Ant-Man proved that a solid mix of humor and action can yield yet a successful Marvel movie. In fact, much of the film’s often insane, idiosyncratic fun left co-star Michael Douglas feeling a bit left out in his role as the moody mentor, Hank Pym. It seems that for Ant-Man 2 he’d like to see Pym fly his freak flag a bit.
In an interview with Yahoo! UK, Douglas reveals his ambitions for Hank Pym. The 70-year-old veteran actor joined Ant-Man back when it was under the directorial vision of Edgar Wright, who co-wrote the previous script with Joe Cornish. However, with directorial successor, Peyton Reed, working off a revamped script by Adam McKay and star Paul Rudd, Douglas thinks Pym was left out of the more mirthful tone injected and hopes to see that change in a potential sequel. According to Douglas:
Paul and Adam (McKay’s) re-write bought a lot more humor. I accused Paul of bringing a lot more humor to his character! Michael Pena can take care of himself. I on the other hand was left giving the exposition and the plot, which I was happy to do. In the next one I hope things get a little more bizarre.
Ant-Man is loaded with both hilarity and mind-blowing sequences, some of which delve into psychedelic territory. Besides naming the film’s subatomic Quantum Realm as a possible path for Pym, Douglas also cites the assortment of absurdity, embodied by Michael Peña’s Luis, a roguish, surprisingly nuanced character who has a knack for stealing things, including scenes. Having witnessed much of the mind-blowing zaniness that has made the film a creative success, it’s clear that Michael Douglas wants to get in on the weird-ish fun after having been relegated to the aged Obi-Wan to Lang’s Luke Skywalker, as the purveyor of a tragic backstory behind the Pym-Particle-powered suit.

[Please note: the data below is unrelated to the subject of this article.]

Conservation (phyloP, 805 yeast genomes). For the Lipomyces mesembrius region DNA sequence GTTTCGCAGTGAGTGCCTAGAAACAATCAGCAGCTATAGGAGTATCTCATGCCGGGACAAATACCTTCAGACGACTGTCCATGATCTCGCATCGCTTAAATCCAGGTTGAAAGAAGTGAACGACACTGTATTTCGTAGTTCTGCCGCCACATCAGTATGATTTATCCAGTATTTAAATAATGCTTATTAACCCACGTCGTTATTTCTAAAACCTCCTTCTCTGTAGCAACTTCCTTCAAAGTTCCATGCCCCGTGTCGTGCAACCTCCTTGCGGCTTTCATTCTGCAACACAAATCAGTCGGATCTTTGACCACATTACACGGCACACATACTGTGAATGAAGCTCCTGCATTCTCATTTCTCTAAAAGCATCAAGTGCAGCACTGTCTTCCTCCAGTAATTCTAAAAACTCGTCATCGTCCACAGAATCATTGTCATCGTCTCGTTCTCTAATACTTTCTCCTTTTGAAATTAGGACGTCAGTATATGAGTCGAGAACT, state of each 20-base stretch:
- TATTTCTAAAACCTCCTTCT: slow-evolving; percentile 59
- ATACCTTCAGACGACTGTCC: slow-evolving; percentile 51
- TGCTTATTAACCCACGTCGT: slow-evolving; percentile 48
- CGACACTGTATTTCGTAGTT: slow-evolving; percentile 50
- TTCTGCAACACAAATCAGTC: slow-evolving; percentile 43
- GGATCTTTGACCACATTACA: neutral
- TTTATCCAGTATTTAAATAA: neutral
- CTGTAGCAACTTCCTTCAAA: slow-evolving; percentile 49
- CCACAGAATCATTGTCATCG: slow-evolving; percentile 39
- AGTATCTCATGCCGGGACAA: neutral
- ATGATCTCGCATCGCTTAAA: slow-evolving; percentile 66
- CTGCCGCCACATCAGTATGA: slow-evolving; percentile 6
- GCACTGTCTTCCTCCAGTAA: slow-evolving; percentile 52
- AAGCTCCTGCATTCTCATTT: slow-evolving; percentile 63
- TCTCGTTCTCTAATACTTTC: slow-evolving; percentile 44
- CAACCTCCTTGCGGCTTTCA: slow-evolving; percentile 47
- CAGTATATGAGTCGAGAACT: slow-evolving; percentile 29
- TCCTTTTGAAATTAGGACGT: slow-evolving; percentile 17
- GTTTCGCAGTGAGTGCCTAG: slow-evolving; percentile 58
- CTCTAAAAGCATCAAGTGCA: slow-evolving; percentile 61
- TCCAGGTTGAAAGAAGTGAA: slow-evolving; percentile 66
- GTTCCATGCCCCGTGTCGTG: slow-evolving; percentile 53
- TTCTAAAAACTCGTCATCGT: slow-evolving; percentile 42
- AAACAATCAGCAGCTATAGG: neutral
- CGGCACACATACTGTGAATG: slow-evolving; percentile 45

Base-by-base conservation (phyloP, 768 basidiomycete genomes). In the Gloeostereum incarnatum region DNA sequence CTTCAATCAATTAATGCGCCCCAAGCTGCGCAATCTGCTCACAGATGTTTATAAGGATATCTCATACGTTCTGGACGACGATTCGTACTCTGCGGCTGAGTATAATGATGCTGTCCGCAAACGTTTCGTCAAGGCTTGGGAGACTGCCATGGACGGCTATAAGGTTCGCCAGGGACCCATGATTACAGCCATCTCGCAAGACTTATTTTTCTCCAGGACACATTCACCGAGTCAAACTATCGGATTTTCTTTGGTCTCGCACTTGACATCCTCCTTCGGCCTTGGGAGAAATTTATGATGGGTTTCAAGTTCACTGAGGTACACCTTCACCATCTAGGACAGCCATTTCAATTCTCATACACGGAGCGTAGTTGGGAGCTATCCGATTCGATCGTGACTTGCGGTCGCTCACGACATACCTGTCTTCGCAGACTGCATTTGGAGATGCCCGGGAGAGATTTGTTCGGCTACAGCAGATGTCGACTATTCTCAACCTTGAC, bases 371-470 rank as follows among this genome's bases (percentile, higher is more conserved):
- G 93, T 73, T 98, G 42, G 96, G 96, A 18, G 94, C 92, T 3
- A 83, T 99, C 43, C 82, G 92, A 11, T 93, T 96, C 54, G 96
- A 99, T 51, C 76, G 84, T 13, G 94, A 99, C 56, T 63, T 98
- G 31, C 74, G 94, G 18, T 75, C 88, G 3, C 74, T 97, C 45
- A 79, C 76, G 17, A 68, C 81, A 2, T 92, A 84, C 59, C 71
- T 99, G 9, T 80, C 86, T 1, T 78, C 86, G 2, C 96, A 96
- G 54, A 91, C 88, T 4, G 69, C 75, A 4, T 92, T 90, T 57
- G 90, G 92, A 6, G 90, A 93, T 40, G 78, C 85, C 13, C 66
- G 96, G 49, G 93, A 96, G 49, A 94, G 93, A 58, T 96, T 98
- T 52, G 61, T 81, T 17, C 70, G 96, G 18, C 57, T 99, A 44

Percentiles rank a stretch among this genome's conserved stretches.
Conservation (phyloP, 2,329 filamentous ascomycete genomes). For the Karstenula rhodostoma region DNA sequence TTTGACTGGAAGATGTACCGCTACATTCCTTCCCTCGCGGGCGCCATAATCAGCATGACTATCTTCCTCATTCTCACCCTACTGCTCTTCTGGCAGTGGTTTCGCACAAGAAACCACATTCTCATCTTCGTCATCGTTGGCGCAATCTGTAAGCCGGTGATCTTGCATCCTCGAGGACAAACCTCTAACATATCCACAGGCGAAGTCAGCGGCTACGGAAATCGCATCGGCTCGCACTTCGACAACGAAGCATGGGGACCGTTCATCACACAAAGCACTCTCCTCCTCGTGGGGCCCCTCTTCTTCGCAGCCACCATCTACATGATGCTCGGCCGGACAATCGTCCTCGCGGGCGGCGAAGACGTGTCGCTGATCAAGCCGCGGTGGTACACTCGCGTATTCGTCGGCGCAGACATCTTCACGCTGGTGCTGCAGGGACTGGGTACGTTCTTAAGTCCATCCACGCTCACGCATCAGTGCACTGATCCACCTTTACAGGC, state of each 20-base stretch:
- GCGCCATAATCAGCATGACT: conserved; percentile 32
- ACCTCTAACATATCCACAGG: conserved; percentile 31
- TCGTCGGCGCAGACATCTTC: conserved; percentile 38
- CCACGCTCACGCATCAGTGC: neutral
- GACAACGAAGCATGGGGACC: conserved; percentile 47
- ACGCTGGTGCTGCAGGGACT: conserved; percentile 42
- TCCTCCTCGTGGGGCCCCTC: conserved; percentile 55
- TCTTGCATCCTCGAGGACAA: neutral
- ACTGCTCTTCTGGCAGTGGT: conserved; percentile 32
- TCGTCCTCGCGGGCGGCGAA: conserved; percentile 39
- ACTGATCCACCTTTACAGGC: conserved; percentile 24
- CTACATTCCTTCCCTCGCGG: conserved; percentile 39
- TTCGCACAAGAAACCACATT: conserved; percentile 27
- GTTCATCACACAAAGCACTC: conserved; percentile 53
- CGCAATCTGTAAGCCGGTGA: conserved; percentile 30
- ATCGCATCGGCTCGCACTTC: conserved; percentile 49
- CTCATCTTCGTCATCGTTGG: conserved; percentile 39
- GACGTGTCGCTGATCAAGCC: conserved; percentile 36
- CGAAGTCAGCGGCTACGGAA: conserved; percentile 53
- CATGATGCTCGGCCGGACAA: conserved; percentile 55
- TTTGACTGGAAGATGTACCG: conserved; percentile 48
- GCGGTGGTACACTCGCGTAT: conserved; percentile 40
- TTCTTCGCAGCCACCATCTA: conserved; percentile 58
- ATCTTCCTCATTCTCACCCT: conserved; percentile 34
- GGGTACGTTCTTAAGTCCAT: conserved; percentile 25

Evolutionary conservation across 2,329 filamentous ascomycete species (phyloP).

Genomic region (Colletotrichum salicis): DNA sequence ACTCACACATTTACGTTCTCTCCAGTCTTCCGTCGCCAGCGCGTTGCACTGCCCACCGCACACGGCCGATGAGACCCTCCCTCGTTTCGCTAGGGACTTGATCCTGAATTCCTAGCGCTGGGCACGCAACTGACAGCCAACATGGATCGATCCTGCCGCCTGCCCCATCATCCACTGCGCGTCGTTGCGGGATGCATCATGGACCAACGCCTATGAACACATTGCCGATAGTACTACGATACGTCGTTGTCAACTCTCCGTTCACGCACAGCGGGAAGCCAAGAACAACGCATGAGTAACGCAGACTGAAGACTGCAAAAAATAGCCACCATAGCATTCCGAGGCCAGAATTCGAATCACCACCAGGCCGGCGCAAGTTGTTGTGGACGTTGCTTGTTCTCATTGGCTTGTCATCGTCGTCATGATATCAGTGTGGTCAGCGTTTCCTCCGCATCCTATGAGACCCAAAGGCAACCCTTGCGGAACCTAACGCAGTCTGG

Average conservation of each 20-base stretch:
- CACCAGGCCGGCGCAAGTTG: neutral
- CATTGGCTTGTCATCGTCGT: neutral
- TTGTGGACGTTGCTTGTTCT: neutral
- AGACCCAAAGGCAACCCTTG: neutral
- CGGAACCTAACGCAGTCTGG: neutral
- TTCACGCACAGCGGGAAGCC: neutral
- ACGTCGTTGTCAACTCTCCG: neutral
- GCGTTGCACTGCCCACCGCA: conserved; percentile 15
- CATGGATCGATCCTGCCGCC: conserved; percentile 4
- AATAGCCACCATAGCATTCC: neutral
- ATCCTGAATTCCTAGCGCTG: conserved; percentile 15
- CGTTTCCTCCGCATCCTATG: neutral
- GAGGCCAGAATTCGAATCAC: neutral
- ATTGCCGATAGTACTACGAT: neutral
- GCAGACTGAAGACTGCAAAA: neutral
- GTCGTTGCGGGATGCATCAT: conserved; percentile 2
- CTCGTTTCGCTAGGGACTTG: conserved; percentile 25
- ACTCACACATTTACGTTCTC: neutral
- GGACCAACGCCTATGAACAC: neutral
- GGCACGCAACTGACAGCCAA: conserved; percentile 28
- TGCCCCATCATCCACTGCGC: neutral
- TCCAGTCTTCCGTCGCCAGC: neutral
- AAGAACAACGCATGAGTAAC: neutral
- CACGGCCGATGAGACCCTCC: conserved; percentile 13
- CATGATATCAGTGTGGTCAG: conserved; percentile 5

In a rather surprising revelation, Douglas stated that he has yet to sign up for any more Marvel films, something that’s likely the result of having joined Ant-Man before Marvel began its practice of mandatory multi-film deals. However, Douglas doesn’t seem to be playing hardball and sounds as if he is up for whatever Marvel has in store for Pym, regardless. As Douglas explains:
I’m not signed up to anything more. I’ve learned a whole lot and would look forward to more if it comes my way but if not I’ve enjoyed the experience.
Fortunately for Douglas’ Ant-Man 2 aspirations, the first film has left his Pym character freed from much of what tormented him internally and the film ends with him looking towards an optimistic future. With the expositional duties now completed, it does seem likely that Douglas will get what he wants and the second film could further explore the more intriguing aspects of the Pym character, who, as the original Ant-Man in the comics, is quite the eccentric who is often plagued by multiple personalities. Thus, the role of the sagely mentor could lead to something far more potent for the veteran actor.
While a proper Ant-Man sequel is not currently on Marvel’s schedule, you’d be well advised not to bet against such a thing. In the meantime, you can get your next glimpse of Paul Rudd’s Scott Lang/Ant-Man when he makes an appearance in Captain America: Civil War, which will see ideological issues cause the MCU’s greatest heroes to lock horns when it hits on May 6, 2016.